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Mobile Devices Both Help And Hurt Your Brain Health

You’ve probably seen the gloom-and-doom announcers on television shows using ominous-looking statistics and “true life” stories to terrorize their audience into thinking that technology is a self-inflicted doom we brought on ourselves, making us dumb, lethargic, and mind-numb. On the other hand, the advertisements on those shows are usually from technology giants (and you know who I’m referring to all right) that are trying to convince you that their latest smartphone version is different than the last one, and is exactly what you need to be smart, energetic, and totally alive and connected. Apparently, to survive in this world of contradictions you either need to be bipolar, or to not really pay much attention to what self-titled scientists have to say – or technology advertisers, either.

We genuinely believe that mobile devices are a great tool. However, there’s a caveat: we need to know how to use a device constructively, otherwise all the potential benefits disappear. Knowing what’s up for grabs and what should be best avoided is a great start to making your smartphone your friend. A recent marketing report tracing the tendencies of mobile device usage and health-promoting practices has revealed some hopeful predictions as to how people will be using their mobile devices to benefit their health in 2013.

People will consciously employ technology to promote their well-being, according to the market report by Sharp Brains, an innovation and research organization focusing on brain health marketing trends.

In 2013, it’s estimated that people will be self-diagnosing certain brain injuries or conditions, using their tablets and mobile devices to improve cognitive skills. New services offered by health organizations and medical companies using biometric-based technologies will serve for better assessing brain functions and performance. Some of the predictions of this marketing report include the following:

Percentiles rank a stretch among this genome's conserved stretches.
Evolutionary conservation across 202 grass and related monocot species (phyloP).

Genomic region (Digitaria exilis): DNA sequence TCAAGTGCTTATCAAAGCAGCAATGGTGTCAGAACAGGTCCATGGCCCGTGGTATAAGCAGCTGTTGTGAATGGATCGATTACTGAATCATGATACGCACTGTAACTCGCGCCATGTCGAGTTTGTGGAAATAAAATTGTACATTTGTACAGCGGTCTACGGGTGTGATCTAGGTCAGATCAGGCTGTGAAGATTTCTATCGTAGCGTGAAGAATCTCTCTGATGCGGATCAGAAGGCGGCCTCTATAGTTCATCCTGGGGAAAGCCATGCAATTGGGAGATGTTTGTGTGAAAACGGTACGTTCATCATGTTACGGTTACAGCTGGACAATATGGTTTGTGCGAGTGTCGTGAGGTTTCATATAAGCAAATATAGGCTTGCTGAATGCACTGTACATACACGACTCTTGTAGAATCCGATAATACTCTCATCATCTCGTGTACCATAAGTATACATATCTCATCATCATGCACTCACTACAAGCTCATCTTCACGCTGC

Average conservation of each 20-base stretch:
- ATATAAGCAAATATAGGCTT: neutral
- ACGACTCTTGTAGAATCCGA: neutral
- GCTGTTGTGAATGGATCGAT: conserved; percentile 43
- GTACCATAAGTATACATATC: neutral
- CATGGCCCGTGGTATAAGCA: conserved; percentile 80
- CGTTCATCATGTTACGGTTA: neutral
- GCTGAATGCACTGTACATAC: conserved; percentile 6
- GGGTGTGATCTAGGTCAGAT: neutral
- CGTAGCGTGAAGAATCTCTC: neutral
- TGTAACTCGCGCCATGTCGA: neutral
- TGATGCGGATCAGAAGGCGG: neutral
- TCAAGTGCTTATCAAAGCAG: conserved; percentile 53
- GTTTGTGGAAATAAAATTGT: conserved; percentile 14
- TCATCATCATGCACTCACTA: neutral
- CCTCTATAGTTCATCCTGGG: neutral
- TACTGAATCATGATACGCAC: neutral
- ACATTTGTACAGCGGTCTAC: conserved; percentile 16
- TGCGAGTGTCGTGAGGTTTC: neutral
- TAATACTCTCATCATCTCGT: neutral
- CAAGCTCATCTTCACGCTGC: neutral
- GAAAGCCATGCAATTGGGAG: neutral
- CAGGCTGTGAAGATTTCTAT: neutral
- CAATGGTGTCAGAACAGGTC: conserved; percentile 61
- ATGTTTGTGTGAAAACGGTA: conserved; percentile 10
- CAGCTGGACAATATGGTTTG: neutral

•  Teens and adult members of the American Automobile Association (AAA) will make use of online practice activities in order to improve their driving performance and safety.
  •  Thousands of people suffering from insomnia and depression will be treated with fully computerized cognitive behavioral therapy.
  • Nonprofessional athletes will be able to diagnose brain concussion thanks to web-based cognitive brain tests.
  • Tablet-based screening for Alzheimer’s and mild cognitive impairment will be individuals’ first option for diagnosis, with neuroimaging in second place.
  • Around one million USA residents will complete their brain health checkup through a tablet or other mobile device sometime in 2013.
  • Insurance companies will launch educational and promotional campaigns that will engage people in taking steps for achieving brain wellness.
  • People suffering from multiple sclerosis will be offered web-based cognitive training practices in order to enhance their drug-administration therapy.

However, despite these promising predictions 2013 holds for us, mobile device abuse is certainly on the rise. Younger people in particular seem to be caught up in their mobile devices in ways that do not exactly promote brain health, or enhance cognitive abilities.

Another thorny issue surrounding mobile devices is how they absorbs time otherwise spent on face-to-face communication, depriving people of this necessary, intimate interaction and providing instead a faceless, impersonal communication as a supposed equivalent. It all boils down to responsible and forward-looking utilization of your device. It’s a pocket-sized but powerful tool, and we ought to learn how to efficiently use it to promote brain health and minimize brain-associated health risks.

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